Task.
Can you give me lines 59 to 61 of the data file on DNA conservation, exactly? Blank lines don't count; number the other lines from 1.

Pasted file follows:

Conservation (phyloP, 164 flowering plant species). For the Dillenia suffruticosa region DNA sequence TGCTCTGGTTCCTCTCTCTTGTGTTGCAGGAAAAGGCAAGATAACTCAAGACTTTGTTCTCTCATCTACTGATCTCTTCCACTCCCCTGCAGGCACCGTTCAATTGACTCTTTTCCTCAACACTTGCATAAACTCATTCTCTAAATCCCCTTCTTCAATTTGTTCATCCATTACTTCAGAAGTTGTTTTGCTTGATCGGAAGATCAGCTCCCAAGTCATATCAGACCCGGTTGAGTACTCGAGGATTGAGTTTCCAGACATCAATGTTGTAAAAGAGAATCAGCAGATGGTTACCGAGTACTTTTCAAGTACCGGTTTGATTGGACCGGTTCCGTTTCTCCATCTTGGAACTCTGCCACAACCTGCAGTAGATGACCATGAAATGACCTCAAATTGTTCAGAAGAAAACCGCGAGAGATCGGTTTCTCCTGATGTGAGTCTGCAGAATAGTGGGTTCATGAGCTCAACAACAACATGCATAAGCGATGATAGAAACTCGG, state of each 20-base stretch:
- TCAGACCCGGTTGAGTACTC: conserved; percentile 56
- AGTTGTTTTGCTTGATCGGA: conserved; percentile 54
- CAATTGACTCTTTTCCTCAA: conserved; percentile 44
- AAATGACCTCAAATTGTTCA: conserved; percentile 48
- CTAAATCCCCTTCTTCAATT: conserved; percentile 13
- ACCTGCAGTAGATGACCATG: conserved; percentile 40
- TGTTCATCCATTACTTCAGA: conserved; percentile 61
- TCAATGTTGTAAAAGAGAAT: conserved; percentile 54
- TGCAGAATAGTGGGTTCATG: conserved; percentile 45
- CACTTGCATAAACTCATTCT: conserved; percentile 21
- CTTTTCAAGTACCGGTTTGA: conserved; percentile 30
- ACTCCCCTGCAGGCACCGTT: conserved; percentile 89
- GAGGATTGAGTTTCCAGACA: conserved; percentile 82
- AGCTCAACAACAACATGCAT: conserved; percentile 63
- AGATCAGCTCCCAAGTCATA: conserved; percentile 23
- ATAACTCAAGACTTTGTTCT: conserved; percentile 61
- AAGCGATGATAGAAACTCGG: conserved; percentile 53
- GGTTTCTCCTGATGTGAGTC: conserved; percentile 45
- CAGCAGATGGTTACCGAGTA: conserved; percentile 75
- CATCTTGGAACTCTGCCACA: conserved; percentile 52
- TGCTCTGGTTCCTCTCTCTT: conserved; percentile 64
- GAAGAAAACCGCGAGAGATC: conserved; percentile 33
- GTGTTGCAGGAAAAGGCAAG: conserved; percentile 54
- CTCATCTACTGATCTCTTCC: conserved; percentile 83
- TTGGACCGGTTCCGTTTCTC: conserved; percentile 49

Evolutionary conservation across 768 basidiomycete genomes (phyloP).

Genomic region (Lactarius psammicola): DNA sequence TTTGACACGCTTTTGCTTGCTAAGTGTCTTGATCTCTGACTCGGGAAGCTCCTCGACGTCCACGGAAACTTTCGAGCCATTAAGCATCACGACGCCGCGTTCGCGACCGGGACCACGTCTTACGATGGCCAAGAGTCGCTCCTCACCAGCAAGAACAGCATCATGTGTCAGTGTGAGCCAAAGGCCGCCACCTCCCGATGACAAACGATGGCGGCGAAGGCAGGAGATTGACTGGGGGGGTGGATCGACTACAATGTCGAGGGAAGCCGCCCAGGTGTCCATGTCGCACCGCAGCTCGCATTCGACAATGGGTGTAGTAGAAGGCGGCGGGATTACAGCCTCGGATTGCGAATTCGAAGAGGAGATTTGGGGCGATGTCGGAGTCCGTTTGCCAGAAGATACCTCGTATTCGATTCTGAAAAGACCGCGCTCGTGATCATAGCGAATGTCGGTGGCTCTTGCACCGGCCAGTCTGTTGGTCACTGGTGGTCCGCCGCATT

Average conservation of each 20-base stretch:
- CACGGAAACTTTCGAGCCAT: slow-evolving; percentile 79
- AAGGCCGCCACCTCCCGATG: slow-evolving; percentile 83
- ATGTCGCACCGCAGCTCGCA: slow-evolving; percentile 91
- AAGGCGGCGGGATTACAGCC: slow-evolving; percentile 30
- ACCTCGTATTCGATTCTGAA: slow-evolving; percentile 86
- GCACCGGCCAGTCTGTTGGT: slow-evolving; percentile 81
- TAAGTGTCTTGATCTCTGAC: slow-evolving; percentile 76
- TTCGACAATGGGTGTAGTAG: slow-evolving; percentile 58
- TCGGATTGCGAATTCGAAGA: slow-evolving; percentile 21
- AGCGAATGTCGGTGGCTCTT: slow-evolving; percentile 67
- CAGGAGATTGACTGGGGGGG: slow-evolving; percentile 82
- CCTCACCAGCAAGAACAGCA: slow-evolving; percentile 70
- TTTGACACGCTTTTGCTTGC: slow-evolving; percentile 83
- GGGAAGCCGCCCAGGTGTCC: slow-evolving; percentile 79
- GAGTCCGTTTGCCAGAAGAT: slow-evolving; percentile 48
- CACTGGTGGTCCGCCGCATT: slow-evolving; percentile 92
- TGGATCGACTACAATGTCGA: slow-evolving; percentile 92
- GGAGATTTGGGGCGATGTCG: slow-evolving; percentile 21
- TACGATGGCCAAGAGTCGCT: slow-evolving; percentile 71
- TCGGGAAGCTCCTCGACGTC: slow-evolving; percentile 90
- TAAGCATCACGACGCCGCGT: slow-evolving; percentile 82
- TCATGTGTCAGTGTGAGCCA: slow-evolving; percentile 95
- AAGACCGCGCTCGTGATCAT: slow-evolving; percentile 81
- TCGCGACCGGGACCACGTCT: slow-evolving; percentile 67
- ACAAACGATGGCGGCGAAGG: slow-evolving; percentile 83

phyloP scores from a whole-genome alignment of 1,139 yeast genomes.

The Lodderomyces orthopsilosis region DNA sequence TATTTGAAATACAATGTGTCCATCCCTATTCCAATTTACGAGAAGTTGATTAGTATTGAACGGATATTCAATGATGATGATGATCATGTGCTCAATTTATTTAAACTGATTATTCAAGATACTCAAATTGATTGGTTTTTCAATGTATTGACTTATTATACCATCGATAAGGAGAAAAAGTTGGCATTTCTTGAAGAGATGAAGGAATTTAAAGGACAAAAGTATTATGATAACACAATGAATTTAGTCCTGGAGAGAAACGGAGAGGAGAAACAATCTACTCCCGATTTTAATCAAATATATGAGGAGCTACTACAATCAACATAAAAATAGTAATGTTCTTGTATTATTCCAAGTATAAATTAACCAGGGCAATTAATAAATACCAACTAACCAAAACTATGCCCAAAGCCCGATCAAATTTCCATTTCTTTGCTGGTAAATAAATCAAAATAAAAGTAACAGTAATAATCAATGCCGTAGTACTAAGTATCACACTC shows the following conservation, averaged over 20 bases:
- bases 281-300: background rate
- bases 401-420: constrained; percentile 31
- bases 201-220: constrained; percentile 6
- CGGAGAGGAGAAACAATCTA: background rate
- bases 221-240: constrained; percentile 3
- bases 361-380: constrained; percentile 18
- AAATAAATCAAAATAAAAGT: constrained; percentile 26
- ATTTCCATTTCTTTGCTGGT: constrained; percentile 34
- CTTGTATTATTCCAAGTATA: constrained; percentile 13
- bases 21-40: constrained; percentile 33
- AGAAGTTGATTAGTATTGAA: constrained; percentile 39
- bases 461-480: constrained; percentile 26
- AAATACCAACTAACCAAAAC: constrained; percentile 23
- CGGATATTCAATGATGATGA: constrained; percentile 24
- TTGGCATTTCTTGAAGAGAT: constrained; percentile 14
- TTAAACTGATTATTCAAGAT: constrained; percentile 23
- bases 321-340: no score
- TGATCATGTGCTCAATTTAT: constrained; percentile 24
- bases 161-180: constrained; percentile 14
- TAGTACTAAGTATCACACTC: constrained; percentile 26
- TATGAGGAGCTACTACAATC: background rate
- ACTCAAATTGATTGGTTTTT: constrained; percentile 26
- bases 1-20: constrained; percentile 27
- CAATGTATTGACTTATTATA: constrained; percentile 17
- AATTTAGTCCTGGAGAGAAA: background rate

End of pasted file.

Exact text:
- bases 201-220: constrained; percentile 6
- CGGAGAGGAGAAACAATCTA: background rate
- bases 221-240: constrained; percentile 3